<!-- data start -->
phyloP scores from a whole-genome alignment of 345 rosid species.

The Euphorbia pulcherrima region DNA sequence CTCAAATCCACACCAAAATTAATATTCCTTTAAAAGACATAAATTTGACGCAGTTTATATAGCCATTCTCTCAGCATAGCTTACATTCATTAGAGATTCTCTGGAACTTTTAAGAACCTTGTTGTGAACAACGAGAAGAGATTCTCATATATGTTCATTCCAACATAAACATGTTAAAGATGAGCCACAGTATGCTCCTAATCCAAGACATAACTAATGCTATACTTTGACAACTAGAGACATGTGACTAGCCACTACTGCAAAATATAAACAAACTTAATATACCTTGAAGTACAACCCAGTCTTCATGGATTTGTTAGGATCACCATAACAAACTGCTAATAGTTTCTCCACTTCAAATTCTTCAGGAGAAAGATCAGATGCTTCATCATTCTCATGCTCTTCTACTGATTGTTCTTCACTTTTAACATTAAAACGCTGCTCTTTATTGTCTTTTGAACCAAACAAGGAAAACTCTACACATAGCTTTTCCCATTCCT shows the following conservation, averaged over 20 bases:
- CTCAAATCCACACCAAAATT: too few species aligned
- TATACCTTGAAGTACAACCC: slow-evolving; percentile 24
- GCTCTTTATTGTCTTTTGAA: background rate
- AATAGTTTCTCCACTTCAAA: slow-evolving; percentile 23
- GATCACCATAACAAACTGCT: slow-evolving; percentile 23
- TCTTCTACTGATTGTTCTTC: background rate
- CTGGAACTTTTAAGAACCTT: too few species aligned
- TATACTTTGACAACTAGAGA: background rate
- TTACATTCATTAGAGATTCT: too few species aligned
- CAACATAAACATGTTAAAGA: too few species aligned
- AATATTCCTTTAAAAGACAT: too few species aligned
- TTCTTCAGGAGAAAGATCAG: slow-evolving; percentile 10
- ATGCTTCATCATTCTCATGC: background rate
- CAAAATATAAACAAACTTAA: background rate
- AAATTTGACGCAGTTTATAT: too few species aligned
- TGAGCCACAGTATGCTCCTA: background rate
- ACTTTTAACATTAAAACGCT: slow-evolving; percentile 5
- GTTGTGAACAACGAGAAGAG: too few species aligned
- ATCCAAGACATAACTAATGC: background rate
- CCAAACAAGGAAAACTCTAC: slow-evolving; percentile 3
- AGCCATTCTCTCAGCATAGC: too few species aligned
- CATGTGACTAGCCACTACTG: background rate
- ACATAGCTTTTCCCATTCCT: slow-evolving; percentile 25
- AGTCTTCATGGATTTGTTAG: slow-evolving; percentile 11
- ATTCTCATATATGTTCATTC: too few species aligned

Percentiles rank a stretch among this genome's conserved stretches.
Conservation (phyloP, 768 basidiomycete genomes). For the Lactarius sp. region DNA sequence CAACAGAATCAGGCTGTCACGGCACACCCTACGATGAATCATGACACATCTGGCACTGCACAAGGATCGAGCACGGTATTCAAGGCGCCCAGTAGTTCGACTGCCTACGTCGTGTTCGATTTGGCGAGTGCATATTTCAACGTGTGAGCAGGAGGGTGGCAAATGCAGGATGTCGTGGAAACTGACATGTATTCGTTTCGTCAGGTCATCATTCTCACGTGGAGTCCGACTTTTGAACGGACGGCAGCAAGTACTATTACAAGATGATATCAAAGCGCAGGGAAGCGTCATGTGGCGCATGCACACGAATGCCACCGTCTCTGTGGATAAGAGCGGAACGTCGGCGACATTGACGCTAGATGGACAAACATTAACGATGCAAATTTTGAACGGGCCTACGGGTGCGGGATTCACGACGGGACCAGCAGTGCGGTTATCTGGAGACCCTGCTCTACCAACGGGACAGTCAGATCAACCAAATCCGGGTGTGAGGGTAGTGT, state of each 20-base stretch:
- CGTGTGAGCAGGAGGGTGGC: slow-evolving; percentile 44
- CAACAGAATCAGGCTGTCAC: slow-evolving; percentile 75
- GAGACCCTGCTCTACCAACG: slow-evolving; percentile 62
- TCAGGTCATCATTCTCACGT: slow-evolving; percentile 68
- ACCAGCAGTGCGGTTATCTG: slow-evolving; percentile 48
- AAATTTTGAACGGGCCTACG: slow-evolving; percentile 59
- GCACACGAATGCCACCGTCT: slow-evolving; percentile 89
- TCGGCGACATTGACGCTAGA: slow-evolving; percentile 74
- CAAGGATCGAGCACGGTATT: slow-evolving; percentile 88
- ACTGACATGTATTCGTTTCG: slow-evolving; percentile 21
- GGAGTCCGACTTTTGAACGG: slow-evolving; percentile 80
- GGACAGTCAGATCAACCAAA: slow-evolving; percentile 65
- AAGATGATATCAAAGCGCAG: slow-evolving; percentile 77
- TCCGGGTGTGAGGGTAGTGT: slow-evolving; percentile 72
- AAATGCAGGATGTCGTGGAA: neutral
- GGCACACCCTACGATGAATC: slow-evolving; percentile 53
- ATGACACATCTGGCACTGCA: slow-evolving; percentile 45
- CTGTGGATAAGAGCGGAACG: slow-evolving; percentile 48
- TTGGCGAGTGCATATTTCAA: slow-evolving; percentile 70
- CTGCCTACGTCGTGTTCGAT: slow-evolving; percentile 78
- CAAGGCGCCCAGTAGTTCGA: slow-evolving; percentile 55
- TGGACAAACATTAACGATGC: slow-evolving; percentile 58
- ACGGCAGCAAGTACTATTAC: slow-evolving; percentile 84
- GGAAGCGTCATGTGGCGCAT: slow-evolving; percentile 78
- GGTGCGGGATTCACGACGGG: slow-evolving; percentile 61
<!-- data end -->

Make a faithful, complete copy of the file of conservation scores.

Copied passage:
phyloP scores from a whole-genome alignment of 345 rosid species.

The Euphorbia pulcherrima region DNA sequence CTCAAATCCACACCAAAATTAATATTCCTTTAAAAGACATAAATTTGACGCAGTTTATATAGCCATTCTCTCAGCATAGCTTACATTCATTAGAGATTCTCTGGAACTTTTAAGAACCTTGTTGTGAACAACGAGAAGAGATTCTCATATATGTTCATTCCAACATAAACATGTTAAAGATGAGCCACAGTATGCTCCTAATCCAAGACATAACTAATGCTATACTTTGACAACTAGAGACATGTGACTAGCCACTACTGCAAAATATAAACAAACTTAATATACCTTGAAGTACAACCCAGTCTTCATGGATTTGTTAGGATCACCATAACAAACTGCTAATAGTTTCTCCACTTCAAATTCTTCAGGAGAAAGATCAGATGCTTCATCATTCTCATGCTCTTCTACTGATTGTTCTTCACTTTTAACATTAAAACGCTGCTCTTTATTGTCTTTTGAACCAAACAAGGAAAACTCTACACATAGCTTTTCCCATTCCT shows the following conservation, averaged over 20 bases:
- CTCAAATCCACACCAAAATT: too few species aligned
- TATACCTTGAAGTACAACCC: slow-evolving; percentile 24
- GCTCTTTATTGTCTTTTGAA: background rate
- AATAGTTTCTCCACTTCAAA: slow-evolving; percentile 23
- GATCACCATAACAAACTGCT: slow-evolving; percentile 23
- TCTTCTACTGATTGTTCTTC: background rate
- CTGGAACTTTTAAGAACCTT: too few species aligned
- TATACTTTGACAACTAGAGA: background rate
- TTACATTCATTAGAGATTCT: too few species aligned
- CAACATAAACATGTTAAAGA: too few species aligned
- AATATTCCTTTAAAAGACAT: too few species aligned
- TTCTTCAGGAGAAAGATCAG: slow-evolving; percentile 10
- ATGCTTCATCATTCTCATGC: background rate
- CAAAATATAAACAAACTTAA: background rate
- AAATTTGACGCAGTTTATAT: too few species aligned
- TGAGCCACAGTATGCTCCTA: background rate
- ACTTTTAACATTAAAACGCT: slow-evolving; percentile 5
- GTTGTGAACAACGAGAAGAG: too few species aligned
- ATCCAAGACATAACTAATGC: background rate
- CCAAACAAGGAAAACTCTAC: slow-evolving; percentile 3
- AGCCATTCTCTCAGCATAGC: too few species aligned
- CATGTGACTAGCCACTACTG: background rate
- ACATAGCTTTTCCCATTCCT: slow-evolving; percentile 25
- AGTCTTCATGGATTTGTTAG: slow-evolving; percentile 11
- ATTCTCATATATGTTCATTC: too few species aligned

Percentiles rank a stretch among this genome's conserved stretches.
Conservation (phyloP, 768 basidiomycete genomes). For the Lactarius sp. region DNA sequence CAACAGAATCAGGCTGTCACGGCACACCCTACGATGAATCATGACACATCTGGCACTGCACAAGGATCGAGCACGGTATTCAAGGCGCCCAGTAGTTCGACTGCCTACGTCGTGTTCGATTTGGCGAGTGCATATTTCAACGTGTGAGCAGGAGGGTGGCAAATGCAGGATGTCGTGGAAACTGACATGTATTCGTTTCGTCAGGTCATCATTCTCACGTGGAGTCCGACTTTTGAACGGACGGCAGCAAGTACTATTACAAGATGATATCAAAGCGCAGGGAAGCGTCATGTGGCGCATGCACACGAATGCCACCGTCTCTGTGGATAAGAGCGGAACGTCGGCGACATTGACGCTAGATGGACAAACATTAACGATGCAAATTTTGAACGGGCCTACGGGTGCGGGATTCACGACGGGACCAGCAGTGCGGTTATCTGGAGACCCTGCTCTACCAACGGGACAGTCAGATCAACCAAATCCGGGTGTGAGGGTAGTGT, state of each 20-base stretch:
- CGTGTGAGCAGGAGGGTGGC: slow-evolving; percentile 44
- CAACAGAATCAGGCTGTCAC: slow-evolving; percentile 75
- GAGACCCTGCTCTACCAACG: slow-evolving; percentile 62
- TCAGGTCATCATTCTCACGT: slow-evolving; percentile 68
- ACCAGCAGTGCGGTTATCTG: slow-evolving; percentile 48
- AAATTTTGAACGGGCCTACG: slow-evolving; percentile 59
- GCACACGAATGCCACCGTCT: slow-evolving; percentile 89
- TCGGCGACATTGACGCTAGA: slow-evolving; percentile 74
- CAAGGATCGAGCACGGTATT: slow-evolving; percentile 88
- ACTGACATGTATTCGTTTCG: slow-evolving; percentile 21
- GGAGTCCGACTTTTGAACGG: slow-evolving; percentile 80
- GGACAGTCAGATCAACCAAA: slow-evolving; percentile 65
- AAGATGATATCAAAGCGCAG: slow-evolving; percentile 77
- TCCGGGTGTGAGGGTAGTGT: slow-evolving; percentile 72
- AAATGCAGGATGTCGTGGAA: neutral
- GGCACACCCTACGATGAATC: slow-evolving; percentile 53
- ATGACACATCTGGCACTGCA: slow-evolving; percentile 45
- CTGTGGATAAGAGCGGAACG: slow-evolving; percentile 48
- TTGGCGAGTGCATATTTCAA: slow-evolving; percentile 70
- CTGCCTACGTCGTGTTCGAT: slow-evolving; percentile 78
- CAAGGCGCCCAGTAGTTCGA: slow-evolving; percentile 55
- TGGACAAACATTAACGATGC: slow-evolving; percentile 58
- ACGGCAGCAAGTACTATTAC: slow-evolving; percentile 84
- GGAAGCGTCATGTGGCGCAT: slow-evolving; percentile 78
- GGTGCGGGATTCACGACGGG: slow-evolving; percentile 61